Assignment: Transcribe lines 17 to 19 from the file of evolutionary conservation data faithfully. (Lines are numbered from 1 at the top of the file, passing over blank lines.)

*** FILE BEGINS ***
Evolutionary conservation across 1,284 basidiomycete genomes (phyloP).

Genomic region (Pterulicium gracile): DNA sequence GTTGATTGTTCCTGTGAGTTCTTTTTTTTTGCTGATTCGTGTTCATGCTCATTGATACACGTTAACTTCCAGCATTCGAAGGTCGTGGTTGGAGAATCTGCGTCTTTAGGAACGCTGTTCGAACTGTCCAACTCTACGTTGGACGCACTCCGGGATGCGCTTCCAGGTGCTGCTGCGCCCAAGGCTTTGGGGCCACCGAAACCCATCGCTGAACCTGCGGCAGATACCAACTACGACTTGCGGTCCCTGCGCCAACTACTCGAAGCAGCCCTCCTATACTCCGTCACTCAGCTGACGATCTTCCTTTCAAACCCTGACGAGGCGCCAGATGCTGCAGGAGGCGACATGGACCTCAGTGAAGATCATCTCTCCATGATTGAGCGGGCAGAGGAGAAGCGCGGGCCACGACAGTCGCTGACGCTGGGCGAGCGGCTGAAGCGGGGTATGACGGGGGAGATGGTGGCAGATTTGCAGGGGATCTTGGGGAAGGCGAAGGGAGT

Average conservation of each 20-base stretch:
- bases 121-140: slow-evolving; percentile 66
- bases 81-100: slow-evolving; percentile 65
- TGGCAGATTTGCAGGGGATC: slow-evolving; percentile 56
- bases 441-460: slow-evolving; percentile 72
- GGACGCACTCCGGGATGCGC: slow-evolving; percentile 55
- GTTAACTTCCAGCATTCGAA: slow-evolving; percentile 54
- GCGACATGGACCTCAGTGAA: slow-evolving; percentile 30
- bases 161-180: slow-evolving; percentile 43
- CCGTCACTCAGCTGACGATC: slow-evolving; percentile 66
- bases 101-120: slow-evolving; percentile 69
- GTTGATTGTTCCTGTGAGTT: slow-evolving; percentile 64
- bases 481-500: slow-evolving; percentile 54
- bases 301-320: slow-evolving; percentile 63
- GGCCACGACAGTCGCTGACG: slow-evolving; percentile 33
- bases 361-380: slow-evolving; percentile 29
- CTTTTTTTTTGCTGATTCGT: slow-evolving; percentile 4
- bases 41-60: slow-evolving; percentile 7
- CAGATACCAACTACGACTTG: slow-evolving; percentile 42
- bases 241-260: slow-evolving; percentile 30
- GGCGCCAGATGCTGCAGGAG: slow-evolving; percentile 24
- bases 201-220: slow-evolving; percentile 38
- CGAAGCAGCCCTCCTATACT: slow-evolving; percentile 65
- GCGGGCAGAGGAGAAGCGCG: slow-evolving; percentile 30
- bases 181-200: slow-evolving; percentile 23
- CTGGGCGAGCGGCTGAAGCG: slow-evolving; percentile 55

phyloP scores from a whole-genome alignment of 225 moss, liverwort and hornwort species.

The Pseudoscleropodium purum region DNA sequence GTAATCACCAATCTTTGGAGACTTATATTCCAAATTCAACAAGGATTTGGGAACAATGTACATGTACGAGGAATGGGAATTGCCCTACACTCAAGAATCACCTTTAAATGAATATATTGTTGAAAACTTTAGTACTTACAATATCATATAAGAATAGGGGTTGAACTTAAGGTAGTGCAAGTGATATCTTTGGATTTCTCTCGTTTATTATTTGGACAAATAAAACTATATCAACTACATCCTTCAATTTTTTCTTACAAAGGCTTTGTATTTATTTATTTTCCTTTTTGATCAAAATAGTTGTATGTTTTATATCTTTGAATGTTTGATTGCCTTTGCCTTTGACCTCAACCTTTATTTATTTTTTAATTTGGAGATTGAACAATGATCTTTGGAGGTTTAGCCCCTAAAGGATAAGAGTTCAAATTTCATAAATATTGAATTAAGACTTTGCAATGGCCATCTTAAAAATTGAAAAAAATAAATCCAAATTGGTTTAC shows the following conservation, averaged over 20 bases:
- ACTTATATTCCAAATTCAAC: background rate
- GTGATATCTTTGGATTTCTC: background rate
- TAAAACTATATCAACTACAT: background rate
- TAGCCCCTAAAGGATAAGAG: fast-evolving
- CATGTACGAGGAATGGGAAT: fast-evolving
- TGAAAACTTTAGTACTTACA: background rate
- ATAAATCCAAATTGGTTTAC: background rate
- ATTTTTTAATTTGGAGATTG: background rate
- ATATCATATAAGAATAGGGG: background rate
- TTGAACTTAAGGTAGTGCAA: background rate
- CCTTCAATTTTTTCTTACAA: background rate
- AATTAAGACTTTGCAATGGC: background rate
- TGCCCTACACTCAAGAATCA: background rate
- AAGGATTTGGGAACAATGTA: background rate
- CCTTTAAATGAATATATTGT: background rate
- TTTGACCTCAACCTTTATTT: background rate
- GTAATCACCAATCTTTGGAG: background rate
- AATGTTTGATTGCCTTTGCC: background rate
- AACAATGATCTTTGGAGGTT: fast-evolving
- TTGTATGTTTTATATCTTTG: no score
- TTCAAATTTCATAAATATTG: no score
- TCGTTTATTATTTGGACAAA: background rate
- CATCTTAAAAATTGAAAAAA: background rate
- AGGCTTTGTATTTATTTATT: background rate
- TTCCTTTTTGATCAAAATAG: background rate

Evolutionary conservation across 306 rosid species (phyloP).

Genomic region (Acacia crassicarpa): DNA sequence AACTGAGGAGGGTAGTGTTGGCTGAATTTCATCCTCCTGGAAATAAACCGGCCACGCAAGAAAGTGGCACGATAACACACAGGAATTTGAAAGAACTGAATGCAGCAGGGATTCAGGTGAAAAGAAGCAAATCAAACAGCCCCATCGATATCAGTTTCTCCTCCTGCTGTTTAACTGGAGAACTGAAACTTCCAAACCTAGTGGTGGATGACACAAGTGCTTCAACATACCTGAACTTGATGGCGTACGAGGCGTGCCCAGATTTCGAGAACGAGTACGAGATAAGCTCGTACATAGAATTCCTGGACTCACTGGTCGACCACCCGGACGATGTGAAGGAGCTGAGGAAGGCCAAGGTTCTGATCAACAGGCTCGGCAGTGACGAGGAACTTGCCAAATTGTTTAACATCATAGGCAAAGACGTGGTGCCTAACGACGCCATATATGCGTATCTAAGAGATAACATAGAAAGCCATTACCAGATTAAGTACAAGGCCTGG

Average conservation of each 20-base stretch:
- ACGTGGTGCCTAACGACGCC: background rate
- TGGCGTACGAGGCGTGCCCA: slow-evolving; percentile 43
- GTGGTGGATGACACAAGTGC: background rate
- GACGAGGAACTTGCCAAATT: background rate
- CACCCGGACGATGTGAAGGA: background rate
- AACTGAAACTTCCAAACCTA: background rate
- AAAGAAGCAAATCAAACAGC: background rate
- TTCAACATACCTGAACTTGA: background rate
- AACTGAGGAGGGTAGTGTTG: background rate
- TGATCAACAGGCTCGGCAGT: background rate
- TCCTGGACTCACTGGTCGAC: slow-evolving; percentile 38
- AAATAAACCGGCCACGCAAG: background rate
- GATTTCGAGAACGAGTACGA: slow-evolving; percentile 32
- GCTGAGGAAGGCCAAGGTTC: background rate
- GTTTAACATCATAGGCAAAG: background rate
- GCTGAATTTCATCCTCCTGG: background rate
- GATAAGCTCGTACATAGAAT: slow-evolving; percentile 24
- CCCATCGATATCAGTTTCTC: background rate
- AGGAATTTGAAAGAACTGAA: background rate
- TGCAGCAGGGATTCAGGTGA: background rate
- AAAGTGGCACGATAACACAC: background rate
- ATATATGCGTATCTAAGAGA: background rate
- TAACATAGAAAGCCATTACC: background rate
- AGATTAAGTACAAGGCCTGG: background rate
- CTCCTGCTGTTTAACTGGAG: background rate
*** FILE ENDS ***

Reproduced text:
- GGCCACGACAGTCGCTGACG: slow-evolving; percentile 33
- bases 361-380: slow-evolving; percentile 29
- CTTTTTTTTTGCTGATTCGT: slow-evolving; percentile 4